Dictionary of National Biography, 1885-1900/Gamble, John (d.1811)
GAMBLE, JOHN (d. 1811), writer on telegraphy, was a member of Pembroke College, Cambridge, graduated B.A. 1784, M.A. 1787, became a fellow of his college, was chaplain to the Duke of York, and chaplain-general of the forces. He published (London, 1795) a quarto pamphlet of twenty pages entitled ‘Observations on Telegraphic Experiments, or the different Modes which have been or may be adopted for the purpose of Distant Communication.’ This made some stir in the scientific world, and encouraged the writer to produce a more ambitious ‘Essay on the different Modes of Communication by Signals’ in 1797. This contained a number of elaborate and ingenious illustrative plates. The book gave a concise history of the progressive movements in the art of communication from the first beacon light to the telegraphy of the writer's day, with many valuable suggestions. Gamble, who was much esteemed in scientific circles, civil as well as military, died at Knightsbridge on 27 July 1811. He held the rectory of Alphamstone, and also that of Bradwell-juxta-mare, Essex. The latter was a most valuable living.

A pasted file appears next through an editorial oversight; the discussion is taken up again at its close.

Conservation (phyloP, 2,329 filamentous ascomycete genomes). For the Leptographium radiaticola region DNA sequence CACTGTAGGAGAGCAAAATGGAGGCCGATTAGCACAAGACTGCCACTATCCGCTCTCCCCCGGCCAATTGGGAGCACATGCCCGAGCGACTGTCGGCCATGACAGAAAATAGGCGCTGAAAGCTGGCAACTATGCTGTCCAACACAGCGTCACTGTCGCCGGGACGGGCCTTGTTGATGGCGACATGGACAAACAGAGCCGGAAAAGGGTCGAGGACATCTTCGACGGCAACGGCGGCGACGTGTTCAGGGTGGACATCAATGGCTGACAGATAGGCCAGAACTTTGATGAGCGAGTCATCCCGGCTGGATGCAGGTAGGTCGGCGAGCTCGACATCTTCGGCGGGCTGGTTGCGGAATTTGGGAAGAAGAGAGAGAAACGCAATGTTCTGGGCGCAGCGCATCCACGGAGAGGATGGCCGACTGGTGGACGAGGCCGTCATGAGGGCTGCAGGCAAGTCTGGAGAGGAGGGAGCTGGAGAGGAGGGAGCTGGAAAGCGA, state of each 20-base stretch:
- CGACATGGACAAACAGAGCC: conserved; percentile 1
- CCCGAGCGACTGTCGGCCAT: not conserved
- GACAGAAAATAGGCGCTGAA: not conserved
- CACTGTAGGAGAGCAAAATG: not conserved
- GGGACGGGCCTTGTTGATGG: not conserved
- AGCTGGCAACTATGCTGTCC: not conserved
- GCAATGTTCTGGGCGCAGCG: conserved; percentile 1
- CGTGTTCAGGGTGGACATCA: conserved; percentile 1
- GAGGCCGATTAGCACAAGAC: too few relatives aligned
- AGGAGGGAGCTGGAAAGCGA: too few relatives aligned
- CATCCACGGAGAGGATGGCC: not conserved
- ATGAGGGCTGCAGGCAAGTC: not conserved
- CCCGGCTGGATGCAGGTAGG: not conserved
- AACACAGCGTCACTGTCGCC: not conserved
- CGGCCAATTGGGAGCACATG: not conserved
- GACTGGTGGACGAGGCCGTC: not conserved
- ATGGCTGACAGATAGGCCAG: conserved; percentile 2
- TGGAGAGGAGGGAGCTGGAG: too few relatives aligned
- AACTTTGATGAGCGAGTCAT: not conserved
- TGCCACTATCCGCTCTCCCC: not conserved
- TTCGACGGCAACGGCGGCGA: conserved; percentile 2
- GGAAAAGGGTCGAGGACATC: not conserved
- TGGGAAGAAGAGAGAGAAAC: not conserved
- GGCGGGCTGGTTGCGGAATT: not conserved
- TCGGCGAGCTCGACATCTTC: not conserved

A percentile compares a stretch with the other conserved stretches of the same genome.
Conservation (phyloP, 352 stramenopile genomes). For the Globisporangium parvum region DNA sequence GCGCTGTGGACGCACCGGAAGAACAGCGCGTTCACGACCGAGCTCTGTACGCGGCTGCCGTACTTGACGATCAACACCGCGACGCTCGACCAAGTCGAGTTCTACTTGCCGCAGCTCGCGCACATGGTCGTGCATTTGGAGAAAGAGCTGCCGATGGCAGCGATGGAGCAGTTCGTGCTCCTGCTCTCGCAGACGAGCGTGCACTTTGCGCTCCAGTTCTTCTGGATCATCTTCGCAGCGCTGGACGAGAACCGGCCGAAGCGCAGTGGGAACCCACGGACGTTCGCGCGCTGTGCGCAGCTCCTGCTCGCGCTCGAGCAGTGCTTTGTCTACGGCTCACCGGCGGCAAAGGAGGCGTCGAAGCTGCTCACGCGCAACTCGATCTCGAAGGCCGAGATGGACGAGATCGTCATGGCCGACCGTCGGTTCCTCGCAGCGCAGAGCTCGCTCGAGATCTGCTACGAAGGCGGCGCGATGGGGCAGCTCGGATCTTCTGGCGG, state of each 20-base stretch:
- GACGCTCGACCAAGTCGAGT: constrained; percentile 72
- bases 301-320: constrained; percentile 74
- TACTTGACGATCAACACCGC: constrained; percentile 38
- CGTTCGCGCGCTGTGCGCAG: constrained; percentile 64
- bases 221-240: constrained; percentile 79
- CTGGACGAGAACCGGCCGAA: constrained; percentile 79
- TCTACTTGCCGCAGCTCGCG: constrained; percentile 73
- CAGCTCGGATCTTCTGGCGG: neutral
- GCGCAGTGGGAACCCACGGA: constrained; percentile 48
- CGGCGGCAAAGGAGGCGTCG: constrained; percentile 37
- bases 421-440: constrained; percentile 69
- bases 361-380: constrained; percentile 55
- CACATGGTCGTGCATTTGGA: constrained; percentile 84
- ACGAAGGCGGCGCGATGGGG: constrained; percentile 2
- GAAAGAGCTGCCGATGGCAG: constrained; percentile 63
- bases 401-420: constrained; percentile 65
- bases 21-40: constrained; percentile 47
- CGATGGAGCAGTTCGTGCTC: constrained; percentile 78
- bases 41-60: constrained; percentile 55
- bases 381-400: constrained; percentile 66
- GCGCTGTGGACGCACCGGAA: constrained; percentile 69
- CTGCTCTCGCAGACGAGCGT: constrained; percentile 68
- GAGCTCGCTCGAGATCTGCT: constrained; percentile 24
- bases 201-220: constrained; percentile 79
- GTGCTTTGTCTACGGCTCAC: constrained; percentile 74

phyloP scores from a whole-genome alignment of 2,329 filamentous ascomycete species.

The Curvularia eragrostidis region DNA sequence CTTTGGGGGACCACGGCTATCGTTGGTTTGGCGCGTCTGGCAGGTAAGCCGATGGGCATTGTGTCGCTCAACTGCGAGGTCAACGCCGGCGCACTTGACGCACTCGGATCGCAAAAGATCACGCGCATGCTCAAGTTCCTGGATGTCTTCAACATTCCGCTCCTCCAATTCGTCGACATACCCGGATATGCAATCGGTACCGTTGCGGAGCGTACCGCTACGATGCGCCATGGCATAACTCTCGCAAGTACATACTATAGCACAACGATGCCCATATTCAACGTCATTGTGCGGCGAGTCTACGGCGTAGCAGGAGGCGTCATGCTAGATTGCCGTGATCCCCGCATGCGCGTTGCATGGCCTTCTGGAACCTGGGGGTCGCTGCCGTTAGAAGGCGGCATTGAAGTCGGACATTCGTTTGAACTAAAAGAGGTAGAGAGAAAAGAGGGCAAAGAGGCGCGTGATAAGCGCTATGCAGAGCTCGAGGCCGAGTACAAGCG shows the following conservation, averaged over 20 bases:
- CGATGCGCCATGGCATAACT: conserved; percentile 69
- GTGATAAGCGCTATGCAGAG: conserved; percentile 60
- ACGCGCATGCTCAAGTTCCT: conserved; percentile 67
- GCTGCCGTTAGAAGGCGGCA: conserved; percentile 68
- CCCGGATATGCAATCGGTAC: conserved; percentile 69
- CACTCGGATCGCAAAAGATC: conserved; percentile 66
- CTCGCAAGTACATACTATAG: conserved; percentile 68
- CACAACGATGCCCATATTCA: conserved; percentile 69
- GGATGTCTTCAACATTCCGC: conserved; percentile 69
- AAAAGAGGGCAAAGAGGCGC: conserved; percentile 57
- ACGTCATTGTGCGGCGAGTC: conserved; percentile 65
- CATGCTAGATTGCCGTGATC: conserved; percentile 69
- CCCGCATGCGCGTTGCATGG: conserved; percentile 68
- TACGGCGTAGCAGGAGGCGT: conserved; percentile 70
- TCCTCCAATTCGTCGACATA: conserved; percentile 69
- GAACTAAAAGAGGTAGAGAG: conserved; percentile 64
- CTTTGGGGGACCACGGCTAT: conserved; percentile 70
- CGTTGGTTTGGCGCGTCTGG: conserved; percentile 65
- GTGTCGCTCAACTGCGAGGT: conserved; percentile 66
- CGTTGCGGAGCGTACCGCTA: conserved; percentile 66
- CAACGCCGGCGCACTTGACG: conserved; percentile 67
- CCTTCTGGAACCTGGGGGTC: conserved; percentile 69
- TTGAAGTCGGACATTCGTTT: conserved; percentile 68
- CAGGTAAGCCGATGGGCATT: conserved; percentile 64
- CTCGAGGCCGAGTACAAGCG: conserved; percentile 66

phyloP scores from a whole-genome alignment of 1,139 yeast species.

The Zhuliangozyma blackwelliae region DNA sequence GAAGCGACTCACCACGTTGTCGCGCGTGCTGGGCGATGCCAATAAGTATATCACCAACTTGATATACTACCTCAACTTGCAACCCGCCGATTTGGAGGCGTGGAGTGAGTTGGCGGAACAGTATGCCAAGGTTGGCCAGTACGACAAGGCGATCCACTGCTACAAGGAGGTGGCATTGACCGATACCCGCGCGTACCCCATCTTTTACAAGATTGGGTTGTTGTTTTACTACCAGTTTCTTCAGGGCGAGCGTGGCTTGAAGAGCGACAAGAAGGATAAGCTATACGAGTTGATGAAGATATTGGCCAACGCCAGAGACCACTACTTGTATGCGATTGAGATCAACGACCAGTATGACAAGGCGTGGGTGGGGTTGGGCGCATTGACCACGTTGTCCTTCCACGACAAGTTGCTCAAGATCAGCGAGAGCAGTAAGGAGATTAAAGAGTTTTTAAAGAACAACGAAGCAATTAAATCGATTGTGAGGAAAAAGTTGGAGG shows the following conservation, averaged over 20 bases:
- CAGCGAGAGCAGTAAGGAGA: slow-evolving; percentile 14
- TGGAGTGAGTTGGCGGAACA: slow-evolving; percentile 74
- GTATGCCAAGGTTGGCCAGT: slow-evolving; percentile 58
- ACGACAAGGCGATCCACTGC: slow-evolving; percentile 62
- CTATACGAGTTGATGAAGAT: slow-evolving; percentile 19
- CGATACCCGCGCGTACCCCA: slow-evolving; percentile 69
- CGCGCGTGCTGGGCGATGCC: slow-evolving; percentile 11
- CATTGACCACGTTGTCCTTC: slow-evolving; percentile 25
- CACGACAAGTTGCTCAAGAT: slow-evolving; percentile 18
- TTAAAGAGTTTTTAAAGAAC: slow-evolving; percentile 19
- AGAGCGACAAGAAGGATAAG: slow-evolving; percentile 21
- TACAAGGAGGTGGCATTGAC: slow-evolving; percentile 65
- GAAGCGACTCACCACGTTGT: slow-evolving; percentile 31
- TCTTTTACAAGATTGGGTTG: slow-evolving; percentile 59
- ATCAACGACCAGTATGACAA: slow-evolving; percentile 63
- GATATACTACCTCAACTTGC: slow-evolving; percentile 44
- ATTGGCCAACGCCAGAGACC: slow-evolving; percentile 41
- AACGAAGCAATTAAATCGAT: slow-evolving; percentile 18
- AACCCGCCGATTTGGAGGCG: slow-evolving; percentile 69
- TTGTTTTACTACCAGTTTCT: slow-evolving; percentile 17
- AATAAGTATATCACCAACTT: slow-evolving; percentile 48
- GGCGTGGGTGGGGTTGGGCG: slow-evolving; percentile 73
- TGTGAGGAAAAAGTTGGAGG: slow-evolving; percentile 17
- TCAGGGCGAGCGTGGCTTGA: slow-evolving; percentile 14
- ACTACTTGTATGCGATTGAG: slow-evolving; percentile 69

[Gent. Mag. 1811, ii. 193; Sabine's Hist. and Progress of the Electric Telegraph.]